It’s Not About Ebisu

BY Ati Citron

Ebisu Sign Language Theatre Laboratory has been operating since 2014 as part of the Grammar of the Body (GRAMBY) Research Project, led by University of Haifa Linguistics Professor Wendy Sandler, and supported by a grant from the European Research Council. Seven of the eight Lab actors are deaf, and all of them use Israeli Sign Language (ISL) on a daily basis. We use ISL combined with expressive gestures and physical theatre in order to develop a form of visual theatre that is aimed at both deaf and hearing spectators (with no interpreting during the show). Our work is based on improvisation. We play with the mimetic component of ISL, highlighting facial expressions and body language, and experimenting with gestures that are normally performed and understood by hearing and deaf people alike. The theatrical material we devise is poetic rather than literary, humorous and physical. We draw our inspiration from Deaf Culture and from the work of Twentieth Century theatre experimentalists who were searching for a theatre language that does not depend entirely on dialogue and spoken word.

We chose to name our Sign Language Theatre Laboratory after the Japanese god Ebisu, who is the only deaf god in world religions and mythologies. Ebisu, also known as the Laughing God, is one of the Seven Gods of Fortune in Shinto belief. He is first and foremost god of the fishermen, but was adopted also by farmers and merchants as their god, and his portraits and figurines are prevalent in shops and businesses throughout Japan. We are inspired by the jovial and auspicious deaf god and are proud to use its name, Ebisu, for our Sign Language Theatre Lab.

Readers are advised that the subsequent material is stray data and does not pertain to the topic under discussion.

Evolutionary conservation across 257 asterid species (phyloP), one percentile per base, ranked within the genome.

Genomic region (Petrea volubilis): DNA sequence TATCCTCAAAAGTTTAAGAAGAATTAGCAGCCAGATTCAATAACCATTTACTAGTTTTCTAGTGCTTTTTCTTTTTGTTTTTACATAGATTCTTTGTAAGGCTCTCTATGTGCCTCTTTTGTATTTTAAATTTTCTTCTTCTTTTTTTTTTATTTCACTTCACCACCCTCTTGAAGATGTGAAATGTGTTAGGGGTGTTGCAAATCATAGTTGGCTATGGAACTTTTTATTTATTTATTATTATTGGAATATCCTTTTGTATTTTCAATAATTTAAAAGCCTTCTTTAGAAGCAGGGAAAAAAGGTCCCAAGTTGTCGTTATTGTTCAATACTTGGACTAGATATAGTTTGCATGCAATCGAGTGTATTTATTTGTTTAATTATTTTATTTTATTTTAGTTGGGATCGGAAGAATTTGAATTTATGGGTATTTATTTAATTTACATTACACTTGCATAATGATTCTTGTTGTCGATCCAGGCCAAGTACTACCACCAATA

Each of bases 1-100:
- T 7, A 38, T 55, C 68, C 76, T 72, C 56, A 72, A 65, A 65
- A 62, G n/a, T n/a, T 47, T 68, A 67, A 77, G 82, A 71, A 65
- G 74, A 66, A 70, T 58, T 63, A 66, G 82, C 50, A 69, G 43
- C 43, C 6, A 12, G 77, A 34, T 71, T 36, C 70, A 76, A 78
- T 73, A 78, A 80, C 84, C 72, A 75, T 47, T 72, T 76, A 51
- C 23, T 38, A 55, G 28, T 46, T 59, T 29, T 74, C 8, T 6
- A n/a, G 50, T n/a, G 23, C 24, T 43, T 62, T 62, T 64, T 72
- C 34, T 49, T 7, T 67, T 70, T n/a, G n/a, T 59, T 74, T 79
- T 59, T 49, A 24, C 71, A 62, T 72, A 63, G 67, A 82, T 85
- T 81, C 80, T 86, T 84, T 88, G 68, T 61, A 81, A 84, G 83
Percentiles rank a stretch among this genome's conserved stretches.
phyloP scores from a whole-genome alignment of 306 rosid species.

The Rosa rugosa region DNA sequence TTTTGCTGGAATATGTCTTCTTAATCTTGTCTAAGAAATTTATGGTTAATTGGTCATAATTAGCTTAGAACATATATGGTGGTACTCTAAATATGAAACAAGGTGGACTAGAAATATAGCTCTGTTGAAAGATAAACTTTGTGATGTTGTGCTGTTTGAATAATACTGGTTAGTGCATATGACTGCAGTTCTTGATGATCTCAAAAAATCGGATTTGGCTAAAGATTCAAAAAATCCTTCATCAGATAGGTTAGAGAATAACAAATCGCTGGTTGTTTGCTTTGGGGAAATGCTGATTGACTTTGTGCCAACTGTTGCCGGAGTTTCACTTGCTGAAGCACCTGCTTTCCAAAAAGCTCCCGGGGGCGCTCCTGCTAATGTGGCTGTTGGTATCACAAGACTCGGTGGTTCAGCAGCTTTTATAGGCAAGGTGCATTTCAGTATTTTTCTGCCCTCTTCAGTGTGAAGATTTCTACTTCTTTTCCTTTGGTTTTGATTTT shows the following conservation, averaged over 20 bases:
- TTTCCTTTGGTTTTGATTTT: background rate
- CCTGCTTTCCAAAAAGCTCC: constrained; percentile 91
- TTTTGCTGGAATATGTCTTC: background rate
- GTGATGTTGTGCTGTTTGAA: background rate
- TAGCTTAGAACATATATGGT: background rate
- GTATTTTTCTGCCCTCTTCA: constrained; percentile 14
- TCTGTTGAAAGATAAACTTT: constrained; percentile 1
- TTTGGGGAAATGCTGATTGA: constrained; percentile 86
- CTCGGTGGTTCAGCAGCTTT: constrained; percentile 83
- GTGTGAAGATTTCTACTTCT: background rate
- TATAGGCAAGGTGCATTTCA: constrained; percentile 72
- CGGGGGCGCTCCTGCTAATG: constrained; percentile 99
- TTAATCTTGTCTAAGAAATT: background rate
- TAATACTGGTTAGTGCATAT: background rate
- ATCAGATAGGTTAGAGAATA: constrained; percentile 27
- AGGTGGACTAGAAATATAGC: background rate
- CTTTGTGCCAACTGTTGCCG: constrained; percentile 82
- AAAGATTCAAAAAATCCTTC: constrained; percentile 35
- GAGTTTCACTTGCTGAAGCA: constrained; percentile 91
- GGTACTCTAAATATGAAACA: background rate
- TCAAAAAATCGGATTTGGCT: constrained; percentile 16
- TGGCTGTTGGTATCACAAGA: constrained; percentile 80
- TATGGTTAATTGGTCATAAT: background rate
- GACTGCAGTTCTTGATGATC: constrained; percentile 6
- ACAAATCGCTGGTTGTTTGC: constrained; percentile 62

Our first show, It’s Not About Ebisu, opened in Tel Aviv in February 2016 with three sold-out performances and a very warm response from deaf and hearing spectators alike. It is a fantasy about a hero that was born in the forest and was raised by animals. As a young man, he sets off on a journey that eventually brings him to the city, where he encounters alienation and violence, confronts the embodiment of evil and wins over it thanks to special powers given to him by a shaman. The piece was conceived and directed by Ebisu director, Atay Citron, in collaboration with the actors.